While some solely rely on pre-workout drinks and coffee to get their bodies and minds hyped up for a run or ride, others bank on different pump up tracks.
Listening to music has a certain characteristic that magically improves one’s workout routine. It is not exactly a new concept, which is why more and more people seem to wear earphones or headphones in the gym nowadays. That being said, it’s hard not to wonder what people actually gain from their go-to music when hitting the road.
The New York Times’ Gretchen Reynolds wrote an article that talks about how listening to music takes athletes to a different zone. In other words, it distracts them from bodily awareness, veering their minds away from pain in the process. To a certain extent, even adapting and/or creating music in time to one’s pace carries an intense effect during a workout. For this reason, most professional coaches have also doubled up as disc jockeys.
There is absolutely no doubt: music is an excellent kind of distraction that ups athletes’ effort. It can be anyone from Jay-Z and Kanye West, artists that Lean It Up considers as having some of the best pump up songs ever, to Axl Rose and Slash, who still remain significant up to this day thanks to their great songs, the recent band reunion and an official Guns N’ Roses slots game on Slingo that’s being played by thousands across the world. Regardless of genre, this kind of diversion makes participants less aware of their physical exertion, boosting their performance in the process.
Ideally, when it comes to the type of tunes to listen to, the faster it is, the better. Upbeat hype music requires the brain to process more information, which – in more ways than one – takes people’s minds off of pain and suffering, according to WebMD’s article ‘Exercise and Muscle’. This helps people get “in the zone” so to speak. It also channels a specific memory and relates to the artists’ emotion, enhancing the motivational power of a song.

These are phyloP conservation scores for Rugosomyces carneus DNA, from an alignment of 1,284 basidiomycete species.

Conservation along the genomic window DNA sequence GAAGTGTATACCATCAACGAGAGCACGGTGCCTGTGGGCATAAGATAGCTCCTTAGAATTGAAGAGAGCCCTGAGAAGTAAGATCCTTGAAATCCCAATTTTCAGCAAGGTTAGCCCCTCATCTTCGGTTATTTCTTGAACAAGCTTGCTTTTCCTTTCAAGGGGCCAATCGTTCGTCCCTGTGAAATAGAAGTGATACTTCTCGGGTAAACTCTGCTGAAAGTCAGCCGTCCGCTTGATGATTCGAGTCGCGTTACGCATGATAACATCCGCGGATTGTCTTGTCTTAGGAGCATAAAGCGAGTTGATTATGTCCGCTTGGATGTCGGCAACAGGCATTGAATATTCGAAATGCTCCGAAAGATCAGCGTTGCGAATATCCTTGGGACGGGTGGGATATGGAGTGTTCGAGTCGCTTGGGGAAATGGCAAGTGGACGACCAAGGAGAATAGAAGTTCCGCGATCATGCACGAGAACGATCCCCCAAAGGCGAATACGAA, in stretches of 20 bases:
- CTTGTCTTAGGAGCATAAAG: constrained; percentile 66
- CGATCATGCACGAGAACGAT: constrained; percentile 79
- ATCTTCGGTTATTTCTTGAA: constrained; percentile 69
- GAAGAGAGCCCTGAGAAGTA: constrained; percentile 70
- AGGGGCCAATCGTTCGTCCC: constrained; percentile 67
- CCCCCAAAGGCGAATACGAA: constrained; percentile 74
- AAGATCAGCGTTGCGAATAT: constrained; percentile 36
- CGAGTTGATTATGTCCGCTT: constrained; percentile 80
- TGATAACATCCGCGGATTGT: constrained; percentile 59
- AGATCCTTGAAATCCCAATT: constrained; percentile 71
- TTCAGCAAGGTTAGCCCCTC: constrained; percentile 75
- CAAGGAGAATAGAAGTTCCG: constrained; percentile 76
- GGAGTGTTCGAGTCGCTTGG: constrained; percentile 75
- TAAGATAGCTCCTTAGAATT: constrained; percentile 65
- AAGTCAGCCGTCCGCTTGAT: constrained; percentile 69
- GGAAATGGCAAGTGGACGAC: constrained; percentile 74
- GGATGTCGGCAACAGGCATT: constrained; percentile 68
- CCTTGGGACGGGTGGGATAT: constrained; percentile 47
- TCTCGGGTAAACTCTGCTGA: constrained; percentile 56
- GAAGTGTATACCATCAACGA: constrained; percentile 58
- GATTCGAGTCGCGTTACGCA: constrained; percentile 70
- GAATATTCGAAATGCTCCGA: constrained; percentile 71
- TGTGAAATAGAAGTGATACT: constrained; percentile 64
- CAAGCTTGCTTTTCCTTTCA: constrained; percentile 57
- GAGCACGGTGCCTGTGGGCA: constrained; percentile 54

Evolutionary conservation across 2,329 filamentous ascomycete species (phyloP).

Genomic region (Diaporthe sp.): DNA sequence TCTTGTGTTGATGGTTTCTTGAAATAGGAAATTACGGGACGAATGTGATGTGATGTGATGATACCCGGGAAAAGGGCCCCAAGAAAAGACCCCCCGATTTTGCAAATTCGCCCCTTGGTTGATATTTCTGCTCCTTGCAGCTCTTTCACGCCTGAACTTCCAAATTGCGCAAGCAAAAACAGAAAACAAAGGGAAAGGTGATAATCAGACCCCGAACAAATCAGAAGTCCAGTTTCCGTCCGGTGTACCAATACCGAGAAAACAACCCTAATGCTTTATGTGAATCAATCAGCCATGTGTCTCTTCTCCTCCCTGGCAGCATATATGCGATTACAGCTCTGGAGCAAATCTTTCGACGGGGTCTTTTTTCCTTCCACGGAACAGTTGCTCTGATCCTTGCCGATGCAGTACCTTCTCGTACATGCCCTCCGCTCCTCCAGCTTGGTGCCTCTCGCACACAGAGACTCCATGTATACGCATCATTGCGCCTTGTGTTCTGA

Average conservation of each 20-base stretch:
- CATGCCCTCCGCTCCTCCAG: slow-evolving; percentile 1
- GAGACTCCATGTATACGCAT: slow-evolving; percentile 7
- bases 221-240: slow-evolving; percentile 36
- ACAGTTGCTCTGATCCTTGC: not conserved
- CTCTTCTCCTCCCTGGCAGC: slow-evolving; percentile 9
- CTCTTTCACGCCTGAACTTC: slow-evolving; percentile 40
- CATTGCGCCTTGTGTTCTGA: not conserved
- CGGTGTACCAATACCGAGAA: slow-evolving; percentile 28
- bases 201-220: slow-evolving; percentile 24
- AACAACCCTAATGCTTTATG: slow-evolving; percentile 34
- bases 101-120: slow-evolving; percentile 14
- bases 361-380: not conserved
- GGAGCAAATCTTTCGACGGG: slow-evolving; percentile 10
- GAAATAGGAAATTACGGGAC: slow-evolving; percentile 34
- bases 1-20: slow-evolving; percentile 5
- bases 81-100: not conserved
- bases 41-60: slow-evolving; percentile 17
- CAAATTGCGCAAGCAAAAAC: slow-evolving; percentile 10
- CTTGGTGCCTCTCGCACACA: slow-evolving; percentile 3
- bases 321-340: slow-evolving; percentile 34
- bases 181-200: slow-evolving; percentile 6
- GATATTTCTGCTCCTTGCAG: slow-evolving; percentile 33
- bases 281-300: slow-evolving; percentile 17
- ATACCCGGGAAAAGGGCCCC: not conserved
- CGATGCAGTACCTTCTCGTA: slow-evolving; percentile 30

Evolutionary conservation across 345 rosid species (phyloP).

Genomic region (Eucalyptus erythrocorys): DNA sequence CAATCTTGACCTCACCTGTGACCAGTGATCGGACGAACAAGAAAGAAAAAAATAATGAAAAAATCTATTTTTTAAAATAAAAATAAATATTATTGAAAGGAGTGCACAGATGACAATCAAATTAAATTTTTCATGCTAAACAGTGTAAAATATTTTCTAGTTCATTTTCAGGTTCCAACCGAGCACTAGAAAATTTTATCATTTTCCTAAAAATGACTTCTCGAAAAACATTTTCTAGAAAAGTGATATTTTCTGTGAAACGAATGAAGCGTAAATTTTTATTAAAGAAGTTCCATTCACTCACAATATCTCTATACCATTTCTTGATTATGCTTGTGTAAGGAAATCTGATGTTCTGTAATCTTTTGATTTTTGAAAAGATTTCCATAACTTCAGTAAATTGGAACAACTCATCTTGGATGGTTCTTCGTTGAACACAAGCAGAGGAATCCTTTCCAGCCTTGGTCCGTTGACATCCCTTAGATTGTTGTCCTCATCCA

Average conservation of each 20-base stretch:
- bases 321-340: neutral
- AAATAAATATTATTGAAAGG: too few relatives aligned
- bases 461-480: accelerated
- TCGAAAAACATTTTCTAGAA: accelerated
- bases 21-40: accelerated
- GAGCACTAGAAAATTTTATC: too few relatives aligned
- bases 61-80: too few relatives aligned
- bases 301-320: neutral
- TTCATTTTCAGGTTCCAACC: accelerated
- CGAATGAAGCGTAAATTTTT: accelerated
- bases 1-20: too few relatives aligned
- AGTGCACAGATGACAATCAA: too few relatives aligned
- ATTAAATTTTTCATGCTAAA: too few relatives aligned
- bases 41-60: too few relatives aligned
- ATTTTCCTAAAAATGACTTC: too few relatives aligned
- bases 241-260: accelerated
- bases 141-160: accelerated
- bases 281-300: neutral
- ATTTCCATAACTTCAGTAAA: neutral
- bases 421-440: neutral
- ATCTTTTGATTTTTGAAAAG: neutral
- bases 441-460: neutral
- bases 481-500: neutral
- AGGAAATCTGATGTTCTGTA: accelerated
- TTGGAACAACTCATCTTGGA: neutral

Other than being a diversionary tactic and a pain buster, music has a way to elevate one’s mood. In a study on the US National Library of Medicine National Institutes of Health, it found that the people that listen to songs on a regular basis effectively alters their dispositions for the better, helping them reach self-awareness. It allows them to think about themselves more, concentrate on the task at hand while also giving them a brief escape from the present. Indeed, everything comes full circle.
All things considered, good music can positively affect the mind and body. Professional coaches, for their part, should also have a great taste in music. It does not really matter whether they are fans of a certain genre, what counts most is that they understand this concept and apply it to their respective students. For more about endurance coaching, as well as other health-related topics, be sure to check out the our other blogs on Training Tilt.
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